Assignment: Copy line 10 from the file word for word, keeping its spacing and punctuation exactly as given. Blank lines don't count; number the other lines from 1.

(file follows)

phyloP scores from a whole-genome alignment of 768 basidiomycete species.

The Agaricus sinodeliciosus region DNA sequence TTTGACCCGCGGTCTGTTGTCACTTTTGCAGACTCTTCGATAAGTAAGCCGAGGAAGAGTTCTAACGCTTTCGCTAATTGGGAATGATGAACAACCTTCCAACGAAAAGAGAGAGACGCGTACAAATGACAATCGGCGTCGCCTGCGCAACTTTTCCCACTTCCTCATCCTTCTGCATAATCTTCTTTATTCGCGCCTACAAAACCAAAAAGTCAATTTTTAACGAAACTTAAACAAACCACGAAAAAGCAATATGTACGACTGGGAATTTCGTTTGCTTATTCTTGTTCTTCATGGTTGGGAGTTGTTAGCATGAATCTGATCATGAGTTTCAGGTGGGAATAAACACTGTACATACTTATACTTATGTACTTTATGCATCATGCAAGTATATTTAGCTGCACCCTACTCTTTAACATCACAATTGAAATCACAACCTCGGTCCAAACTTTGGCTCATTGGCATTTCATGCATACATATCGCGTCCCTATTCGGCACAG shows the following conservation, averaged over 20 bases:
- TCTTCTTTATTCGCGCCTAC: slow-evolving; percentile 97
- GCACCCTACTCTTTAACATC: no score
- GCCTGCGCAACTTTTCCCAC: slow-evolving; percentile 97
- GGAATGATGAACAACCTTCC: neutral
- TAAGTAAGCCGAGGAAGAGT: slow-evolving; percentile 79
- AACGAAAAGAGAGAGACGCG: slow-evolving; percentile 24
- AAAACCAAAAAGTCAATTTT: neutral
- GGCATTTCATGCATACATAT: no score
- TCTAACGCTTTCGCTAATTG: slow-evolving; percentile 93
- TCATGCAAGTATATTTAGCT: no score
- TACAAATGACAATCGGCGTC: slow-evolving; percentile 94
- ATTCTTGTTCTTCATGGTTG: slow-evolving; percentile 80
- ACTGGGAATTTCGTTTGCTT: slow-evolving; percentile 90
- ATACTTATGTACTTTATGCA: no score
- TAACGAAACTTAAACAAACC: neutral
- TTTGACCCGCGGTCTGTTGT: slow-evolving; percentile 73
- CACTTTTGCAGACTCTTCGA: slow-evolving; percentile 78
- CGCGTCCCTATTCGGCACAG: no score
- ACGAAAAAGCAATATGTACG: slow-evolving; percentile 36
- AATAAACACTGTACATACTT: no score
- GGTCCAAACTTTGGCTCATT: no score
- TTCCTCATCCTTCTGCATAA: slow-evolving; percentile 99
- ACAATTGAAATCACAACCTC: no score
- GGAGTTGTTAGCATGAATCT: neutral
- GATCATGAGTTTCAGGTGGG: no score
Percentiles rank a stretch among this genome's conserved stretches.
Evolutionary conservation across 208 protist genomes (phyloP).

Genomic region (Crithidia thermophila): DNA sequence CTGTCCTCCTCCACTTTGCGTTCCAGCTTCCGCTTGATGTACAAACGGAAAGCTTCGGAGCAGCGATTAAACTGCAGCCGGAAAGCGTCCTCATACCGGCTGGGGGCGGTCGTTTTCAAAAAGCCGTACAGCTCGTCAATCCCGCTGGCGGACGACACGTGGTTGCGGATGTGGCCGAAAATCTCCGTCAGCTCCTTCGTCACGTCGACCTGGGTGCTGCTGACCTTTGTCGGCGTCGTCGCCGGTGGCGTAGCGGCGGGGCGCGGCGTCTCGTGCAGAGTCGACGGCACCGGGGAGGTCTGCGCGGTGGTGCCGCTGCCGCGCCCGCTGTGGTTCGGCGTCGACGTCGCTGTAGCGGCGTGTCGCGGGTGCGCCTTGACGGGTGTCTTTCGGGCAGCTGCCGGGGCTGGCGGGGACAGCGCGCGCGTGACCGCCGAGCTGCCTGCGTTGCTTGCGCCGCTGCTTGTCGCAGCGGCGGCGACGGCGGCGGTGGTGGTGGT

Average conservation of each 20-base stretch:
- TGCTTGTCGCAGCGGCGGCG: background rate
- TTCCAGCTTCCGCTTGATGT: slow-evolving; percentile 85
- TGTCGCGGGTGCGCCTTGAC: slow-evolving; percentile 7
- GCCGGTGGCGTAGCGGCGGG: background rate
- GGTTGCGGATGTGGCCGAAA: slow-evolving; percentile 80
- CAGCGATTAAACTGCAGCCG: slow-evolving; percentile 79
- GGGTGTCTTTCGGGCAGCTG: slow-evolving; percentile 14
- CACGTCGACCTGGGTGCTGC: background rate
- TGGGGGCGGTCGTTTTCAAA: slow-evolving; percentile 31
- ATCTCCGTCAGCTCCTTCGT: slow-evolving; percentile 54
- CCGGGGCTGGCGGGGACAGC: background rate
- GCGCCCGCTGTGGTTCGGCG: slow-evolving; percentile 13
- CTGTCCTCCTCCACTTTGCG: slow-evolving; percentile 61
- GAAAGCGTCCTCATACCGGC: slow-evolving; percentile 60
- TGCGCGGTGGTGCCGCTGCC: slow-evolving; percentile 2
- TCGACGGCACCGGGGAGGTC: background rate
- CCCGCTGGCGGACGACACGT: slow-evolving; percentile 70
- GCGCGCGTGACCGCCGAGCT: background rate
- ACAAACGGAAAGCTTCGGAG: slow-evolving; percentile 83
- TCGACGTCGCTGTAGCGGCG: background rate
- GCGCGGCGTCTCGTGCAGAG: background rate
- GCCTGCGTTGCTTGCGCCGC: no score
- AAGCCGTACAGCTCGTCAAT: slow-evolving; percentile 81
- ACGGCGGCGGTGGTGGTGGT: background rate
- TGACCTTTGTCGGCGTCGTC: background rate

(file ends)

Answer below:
- GGCATTTCATGCATACATAT: no score